The book begins quietly with Swedish immigrant, Lordor Nordstrom advertising for a bride to join him on his dairy farm in Missouri. Katrina Olson, recently arrived from Sweden herself, reads the ad in Chicago and comes for a visit. Lordor is smitten, but wisely awaits the verdict of the women of the community.
“It was a look in her eye that certain immigrants recognized in one another. A look of hope and determination, almost as it she was gazing past him, far into the future.”
Lordor and Katrina marry and build a community that eventually becomes the town of Elmwood Springs. Their story reminded me of my own Swedish and German immigrant ancestors who settled in Minnesota, Ohio, and Missouri. They relied on one another and their neighbors when they first arrived here.
“You depended on them for your very survival. It didn’t matter if you liked some more than others. They were your neighbors.”
And the neighbors do talk. And talk. We soon discover that the conversations go on beyond death, as we listen in on residents of Still Meadows Cemetery reconnecting and chatting amongst themselves. They enjoy visits from loved ones they left behind and they remark on some hard-won life lessons.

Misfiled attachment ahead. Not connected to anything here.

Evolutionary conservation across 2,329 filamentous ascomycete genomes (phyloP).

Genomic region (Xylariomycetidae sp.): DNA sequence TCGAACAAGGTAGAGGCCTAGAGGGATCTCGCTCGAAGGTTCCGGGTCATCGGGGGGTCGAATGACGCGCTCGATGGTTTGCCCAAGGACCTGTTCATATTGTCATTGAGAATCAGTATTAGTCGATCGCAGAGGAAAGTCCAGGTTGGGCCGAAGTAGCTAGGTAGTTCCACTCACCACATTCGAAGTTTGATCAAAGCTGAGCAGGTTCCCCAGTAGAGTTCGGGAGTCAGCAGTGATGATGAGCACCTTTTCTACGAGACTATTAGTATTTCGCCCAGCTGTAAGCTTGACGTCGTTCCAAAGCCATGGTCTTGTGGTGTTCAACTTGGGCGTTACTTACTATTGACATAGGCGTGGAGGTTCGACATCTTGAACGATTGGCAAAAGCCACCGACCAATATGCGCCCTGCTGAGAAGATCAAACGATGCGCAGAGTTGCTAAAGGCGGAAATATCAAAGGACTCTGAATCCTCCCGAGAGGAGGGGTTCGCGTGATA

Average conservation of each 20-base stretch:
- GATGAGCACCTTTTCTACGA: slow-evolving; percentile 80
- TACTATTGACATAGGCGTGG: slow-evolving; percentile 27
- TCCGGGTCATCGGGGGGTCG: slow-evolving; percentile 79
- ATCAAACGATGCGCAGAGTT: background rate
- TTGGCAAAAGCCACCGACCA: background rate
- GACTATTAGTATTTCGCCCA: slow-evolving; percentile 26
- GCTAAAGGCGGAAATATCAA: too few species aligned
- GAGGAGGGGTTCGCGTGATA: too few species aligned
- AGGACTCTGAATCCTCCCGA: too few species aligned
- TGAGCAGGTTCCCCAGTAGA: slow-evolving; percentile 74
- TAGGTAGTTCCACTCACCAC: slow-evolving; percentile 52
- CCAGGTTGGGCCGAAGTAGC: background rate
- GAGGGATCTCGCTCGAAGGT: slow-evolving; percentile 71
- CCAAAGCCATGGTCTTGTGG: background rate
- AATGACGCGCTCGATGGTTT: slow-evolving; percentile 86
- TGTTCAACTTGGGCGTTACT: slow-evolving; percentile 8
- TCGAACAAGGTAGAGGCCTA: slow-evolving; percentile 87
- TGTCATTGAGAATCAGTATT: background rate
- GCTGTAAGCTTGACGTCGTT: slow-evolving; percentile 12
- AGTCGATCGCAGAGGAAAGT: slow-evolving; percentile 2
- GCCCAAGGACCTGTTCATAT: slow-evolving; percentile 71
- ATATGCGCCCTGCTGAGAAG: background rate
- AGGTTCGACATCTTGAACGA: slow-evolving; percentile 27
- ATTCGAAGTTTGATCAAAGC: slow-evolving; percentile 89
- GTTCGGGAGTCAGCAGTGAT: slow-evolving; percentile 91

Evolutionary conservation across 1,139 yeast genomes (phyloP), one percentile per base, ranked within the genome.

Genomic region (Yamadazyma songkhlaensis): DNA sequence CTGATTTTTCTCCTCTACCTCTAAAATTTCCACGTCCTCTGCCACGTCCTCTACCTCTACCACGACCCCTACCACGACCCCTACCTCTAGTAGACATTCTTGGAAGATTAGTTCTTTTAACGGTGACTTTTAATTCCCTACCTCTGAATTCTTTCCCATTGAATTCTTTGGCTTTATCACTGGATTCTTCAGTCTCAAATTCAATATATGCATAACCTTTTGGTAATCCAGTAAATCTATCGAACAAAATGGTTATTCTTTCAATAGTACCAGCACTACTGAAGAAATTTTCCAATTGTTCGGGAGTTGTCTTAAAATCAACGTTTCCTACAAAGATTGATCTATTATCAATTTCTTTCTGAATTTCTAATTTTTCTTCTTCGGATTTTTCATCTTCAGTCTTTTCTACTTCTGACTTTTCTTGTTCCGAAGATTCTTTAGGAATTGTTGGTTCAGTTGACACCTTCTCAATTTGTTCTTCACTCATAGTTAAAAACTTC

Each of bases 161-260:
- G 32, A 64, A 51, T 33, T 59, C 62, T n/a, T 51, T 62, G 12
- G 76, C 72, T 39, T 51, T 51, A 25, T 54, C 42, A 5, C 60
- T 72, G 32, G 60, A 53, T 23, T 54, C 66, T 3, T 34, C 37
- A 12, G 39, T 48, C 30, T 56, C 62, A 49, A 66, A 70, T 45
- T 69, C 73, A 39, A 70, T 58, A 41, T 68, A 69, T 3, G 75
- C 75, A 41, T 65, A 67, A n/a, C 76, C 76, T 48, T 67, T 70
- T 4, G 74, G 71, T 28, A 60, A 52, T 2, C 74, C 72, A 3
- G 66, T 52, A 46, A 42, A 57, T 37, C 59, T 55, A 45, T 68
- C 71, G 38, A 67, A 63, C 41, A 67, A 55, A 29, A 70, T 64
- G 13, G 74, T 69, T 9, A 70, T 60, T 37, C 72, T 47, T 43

“I think most people are confused about life, because it’s not just one thing going on… It’s many things going on at the same time. Life is both sad and happy, simple and complex, all at the same time.”
But every once in a while, one of the voices at Still Meadows goes silent and is never heard again. Where do they go? It’s a mystery.
The book also tracks the growth and eventual demise of small-town America, from 1889 through 2020 with references to wars, music, technology, and the arrival of Wal-Mart. The changing times have some residents of Elmwood Springs worried.
“Macky was glad he and Norma had grown up when they had. They had come of age in such an innocent time, when people wanted to work and better themselves… Each generation had become a weaker version of the last, until we were fast becoming a nation of whiners and people looking for a free ride—even expecting it.”
Of course, the young people feel differently.
“… people are so much more tolerant and accepting of everything now: different races, different religions, different lifestyles… Life is so much easier that when you were growing up, and women are just doing everything, and now with the Internet, well…the whole world has changed. Honestly, I have to say I grew up in the very best time possible.”
I was also charmed when Flagg mentioned Elmwood Spring’s connection the WASPS, the fine female pilots she wrote about in The All-Girl Filling Station’s Last Reunion.
The takeaway lesson here is “It takes time and lot of suffering, but sometimes, when you least expect it, life has a strange way of working out.” Readers can count on Flagg for a happy ending, even when it happens in the most unlikely of ways. You just never know…
“It may take a while, but everybody gets what they deserve, eventually.”